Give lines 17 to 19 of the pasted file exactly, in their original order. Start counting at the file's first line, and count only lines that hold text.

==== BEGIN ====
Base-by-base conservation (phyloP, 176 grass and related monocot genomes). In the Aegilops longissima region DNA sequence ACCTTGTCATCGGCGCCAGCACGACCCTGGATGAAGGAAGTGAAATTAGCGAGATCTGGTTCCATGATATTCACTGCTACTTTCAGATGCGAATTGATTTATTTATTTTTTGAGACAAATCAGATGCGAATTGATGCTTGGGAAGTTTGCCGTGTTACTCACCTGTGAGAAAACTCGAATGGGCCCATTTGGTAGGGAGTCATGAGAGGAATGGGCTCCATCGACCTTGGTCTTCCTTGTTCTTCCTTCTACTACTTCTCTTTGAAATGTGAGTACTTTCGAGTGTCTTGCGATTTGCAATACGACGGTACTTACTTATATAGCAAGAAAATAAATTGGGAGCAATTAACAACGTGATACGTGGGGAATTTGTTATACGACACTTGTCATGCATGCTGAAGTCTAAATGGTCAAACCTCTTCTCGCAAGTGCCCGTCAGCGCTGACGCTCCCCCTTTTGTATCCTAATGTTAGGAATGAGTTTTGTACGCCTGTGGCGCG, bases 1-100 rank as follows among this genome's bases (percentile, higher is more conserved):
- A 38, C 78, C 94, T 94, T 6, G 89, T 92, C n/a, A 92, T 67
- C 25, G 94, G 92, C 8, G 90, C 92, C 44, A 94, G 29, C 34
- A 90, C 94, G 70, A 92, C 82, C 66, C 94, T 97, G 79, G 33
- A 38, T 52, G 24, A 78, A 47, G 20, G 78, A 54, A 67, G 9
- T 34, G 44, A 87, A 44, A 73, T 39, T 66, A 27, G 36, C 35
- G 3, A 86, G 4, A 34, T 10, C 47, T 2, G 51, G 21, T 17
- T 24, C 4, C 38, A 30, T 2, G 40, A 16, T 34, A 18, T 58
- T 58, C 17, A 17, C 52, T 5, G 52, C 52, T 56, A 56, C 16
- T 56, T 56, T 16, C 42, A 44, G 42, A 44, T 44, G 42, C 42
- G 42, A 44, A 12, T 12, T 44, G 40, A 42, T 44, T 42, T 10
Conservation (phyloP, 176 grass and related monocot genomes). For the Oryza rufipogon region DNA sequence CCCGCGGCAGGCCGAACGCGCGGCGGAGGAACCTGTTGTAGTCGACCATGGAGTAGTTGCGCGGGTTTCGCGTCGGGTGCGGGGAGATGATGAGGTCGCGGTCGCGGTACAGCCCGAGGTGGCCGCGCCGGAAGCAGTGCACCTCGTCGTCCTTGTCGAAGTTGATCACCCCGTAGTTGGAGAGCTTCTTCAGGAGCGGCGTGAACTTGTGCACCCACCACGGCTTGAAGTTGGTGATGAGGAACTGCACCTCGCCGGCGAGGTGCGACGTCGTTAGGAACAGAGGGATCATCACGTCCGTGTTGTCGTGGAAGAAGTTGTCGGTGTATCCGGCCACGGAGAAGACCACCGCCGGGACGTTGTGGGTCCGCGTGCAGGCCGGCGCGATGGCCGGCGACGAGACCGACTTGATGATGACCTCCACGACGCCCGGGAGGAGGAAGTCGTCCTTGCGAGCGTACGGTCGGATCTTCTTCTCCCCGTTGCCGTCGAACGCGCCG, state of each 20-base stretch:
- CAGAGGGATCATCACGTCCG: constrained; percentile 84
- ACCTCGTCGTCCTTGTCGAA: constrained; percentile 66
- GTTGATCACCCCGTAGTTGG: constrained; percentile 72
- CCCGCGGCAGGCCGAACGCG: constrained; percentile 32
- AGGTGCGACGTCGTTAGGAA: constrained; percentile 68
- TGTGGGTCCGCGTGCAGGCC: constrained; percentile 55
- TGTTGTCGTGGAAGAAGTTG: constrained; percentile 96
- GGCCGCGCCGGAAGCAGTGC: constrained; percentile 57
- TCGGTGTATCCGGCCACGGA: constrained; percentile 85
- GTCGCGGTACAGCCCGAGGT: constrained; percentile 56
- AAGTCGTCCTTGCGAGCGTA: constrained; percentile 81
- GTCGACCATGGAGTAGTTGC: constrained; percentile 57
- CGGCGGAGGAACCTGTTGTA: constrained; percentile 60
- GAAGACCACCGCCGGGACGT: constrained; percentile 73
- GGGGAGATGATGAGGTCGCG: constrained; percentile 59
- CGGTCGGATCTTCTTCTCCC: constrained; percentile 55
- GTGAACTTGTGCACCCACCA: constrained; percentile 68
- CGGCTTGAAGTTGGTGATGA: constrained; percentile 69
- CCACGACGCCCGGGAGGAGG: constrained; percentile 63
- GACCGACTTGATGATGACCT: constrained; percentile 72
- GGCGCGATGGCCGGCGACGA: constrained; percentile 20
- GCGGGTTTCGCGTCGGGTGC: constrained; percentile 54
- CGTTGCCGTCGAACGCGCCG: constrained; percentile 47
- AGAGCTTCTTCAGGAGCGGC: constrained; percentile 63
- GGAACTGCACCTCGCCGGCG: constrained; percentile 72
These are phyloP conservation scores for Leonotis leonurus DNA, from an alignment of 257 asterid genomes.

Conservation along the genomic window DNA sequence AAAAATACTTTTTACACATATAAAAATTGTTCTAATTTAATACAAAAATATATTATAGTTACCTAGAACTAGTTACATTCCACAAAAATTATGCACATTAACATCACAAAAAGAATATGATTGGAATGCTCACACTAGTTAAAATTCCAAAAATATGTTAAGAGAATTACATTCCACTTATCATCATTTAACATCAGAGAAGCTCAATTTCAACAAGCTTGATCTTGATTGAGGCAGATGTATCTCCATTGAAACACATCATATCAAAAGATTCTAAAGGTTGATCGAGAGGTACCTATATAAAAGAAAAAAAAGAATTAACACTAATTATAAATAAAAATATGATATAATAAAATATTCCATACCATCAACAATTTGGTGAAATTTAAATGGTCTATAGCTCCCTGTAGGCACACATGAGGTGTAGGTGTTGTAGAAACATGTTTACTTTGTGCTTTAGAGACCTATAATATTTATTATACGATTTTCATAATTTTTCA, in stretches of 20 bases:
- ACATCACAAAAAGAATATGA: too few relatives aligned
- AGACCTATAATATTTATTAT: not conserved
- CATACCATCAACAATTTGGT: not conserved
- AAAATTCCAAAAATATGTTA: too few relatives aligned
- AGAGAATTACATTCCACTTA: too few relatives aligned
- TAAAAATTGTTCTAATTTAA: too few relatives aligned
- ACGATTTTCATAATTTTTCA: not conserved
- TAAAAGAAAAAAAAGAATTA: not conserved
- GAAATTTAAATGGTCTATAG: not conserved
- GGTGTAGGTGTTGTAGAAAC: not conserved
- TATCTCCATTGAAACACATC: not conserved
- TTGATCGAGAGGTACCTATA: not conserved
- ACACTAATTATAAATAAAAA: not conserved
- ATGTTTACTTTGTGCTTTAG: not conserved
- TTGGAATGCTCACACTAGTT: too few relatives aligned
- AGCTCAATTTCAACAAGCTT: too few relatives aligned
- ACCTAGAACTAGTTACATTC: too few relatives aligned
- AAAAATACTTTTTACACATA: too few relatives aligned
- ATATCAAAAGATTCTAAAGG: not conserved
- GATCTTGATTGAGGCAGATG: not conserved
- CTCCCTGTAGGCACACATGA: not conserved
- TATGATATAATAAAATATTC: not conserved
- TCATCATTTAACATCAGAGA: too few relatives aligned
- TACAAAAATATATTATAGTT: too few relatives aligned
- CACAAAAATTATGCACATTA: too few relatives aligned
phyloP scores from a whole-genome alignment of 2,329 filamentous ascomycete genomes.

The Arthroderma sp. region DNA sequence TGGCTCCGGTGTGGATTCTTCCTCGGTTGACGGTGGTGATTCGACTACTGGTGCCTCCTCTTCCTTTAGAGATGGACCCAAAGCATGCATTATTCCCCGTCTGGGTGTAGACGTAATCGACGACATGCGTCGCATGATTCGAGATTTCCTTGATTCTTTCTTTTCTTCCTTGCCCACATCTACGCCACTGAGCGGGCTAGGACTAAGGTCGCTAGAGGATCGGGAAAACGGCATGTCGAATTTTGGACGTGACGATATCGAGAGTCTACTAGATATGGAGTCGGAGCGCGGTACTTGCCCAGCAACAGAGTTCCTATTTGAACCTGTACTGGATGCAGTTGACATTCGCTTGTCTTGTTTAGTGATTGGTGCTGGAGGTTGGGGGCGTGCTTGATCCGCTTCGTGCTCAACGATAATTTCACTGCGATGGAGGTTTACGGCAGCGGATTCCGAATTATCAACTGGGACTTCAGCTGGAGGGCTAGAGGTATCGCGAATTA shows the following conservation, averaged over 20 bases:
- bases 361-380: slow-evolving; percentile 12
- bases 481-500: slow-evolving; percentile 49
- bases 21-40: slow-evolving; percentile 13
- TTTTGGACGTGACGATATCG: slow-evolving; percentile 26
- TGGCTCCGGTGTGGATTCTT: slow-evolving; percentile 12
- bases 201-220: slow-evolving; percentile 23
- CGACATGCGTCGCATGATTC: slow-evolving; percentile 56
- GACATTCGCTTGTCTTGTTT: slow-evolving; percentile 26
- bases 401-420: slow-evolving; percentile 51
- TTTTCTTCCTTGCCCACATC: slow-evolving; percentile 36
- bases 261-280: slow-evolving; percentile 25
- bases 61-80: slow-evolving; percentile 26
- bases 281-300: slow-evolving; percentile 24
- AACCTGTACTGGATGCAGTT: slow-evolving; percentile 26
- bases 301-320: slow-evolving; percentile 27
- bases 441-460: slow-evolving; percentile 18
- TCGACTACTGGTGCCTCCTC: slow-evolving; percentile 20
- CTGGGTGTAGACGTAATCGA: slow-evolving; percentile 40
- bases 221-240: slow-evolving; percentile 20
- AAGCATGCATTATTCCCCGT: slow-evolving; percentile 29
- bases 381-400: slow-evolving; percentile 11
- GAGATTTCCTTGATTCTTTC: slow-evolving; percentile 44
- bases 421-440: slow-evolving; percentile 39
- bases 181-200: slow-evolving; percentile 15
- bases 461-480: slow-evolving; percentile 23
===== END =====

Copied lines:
- AGGTGCGACGTCGTTAGGAA: constrained; percentile 68
- TGTGGGTCCGCGTGCAGGCC: constrained; percentile 55
- TGTTGTCGTGGAAGAAGTTG: constrained; percentile 96